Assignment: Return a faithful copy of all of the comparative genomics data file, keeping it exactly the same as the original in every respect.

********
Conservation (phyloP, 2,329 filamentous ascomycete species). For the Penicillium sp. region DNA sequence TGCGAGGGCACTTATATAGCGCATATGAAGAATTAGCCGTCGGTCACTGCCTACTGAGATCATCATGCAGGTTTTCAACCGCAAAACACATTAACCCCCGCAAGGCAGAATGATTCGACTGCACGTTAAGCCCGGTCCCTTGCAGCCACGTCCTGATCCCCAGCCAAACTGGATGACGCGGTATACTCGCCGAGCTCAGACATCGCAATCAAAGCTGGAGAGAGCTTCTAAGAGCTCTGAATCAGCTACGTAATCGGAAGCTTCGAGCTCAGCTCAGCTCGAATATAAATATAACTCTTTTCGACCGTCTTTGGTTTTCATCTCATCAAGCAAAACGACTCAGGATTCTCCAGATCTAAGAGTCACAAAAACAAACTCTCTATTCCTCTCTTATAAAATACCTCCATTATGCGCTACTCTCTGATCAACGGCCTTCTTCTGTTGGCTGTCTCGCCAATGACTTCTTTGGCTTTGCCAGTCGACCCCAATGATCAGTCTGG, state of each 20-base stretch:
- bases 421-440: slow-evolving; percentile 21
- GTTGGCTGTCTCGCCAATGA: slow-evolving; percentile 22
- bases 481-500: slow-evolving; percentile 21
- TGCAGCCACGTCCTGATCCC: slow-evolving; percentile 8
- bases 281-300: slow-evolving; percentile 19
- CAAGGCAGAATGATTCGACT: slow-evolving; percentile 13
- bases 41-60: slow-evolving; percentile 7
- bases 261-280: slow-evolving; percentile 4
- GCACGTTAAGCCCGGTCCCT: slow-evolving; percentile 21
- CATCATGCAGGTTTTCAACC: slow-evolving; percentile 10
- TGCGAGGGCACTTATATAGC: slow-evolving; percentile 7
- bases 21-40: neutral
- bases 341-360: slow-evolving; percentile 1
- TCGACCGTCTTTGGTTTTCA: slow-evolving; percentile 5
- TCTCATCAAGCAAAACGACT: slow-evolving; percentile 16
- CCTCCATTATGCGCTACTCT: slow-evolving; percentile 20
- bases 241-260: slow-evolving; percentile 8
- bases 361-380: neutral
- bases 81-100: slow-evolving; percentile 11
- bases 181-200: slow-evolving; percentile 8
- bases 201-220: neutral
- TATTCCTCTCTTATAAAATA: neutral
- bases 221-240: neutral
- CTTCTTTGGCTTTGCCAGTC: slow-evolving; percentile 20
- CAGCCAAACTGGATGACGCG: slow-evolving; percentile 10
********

Conservation (phyloP, 2,329 filamentous ascomycete species). For the Penicillium sp. region DNA sequence TGCGAGGGCACTTATATAGCGCATATGAAGAATTAGCCGTCGGTCACTGCCTACTGAGATCATCATGCAGGTTTTCAACCGCAAAACACATTAACCCCCGCAAGGCAGAATGATTCGACTGCACGTTAAGCCCGGTCCCTTGCAGCCACGTCCTGATCCCCAGCCAAACTGGATGACGCGGTATACTCGCCGAGCTCAGACATCGCAATCAAAGCTGGAGAGAGCTTCTAAGAGCTCTGAATCAGCTACGTAATCGGAAGCTTCGAGCTCAGCTCAGCTCGAATATAAATATAACTCTTTTCGACCGTCTTTGGTTTTCATCTCATCAAGCAAAACGACTCAGGATTCTCCAGATCTAAGAGTCACAAAAACAAACTCTCTATTCCTCTCTTATAAAATACCTCCATTATGCGCTACTCTCTGATCAACGGCCTTCTTCTGTTGGCTGTCTCGCCAATGACTTCTTTGGCTTTGCCAGTCGACCCCAATGATCAGTCTGG, state of each 20-base stretch:
- bases 421-440: slow-evolving; percentile 21
- GTTGGCTGTCTCGCCAATGA: slow-evolving; percentile 22
- bases 481-500: slow-evolving; percentile 21
- TGCAGCCACGTCCTGATCCC: slow-evolving; percentile 8
- bases 281-300: slow-evolving; percentile 19
- CAAGGCAGAATGATTCGACT: slow-evolving; percentile 13
- bases 41-60: slow-evolving; percentile 7
- bases 261-280: slow-evolving; percentile 4
- GCACGTTAAGCCCGGTCCCT: slow-evolving; percentile 21
- CATCATGCAGGTTTTCAACC: slow-evolving; percentile 10
- TGCGAGGGCACTTATATAGC: slow-evolving; percentile 7
- bases 21-40: neutral
- bases 341-360: slow-evolving; percentile 1
- TCGACCGTCTTTGGTTTTCA: slow-evolving; percentile 5
- TCTCATCAAGCAAAACGACT: slow-evolving; percentile 16
- CCTCCATTATGCGCTACTCT: slow-evolving; percentile 20
- bases 241-260: slow-evolving; percentile 8
- bases 361-380: neutral
- bases 81-100: slow-evolving; percentile 11
- bases 181-200: slow-evolving; percentile 8
- bases 201-220: neutral
- TATTCCTCTCTTATAAAATA: neutral
- bases 221-240: neutral
- CTTCTTTGGCTTTGCCAGTC: slow-evolving; percentile 20
- CAGCCAAACTGGATGACGCG: slow-evolving; percentile 10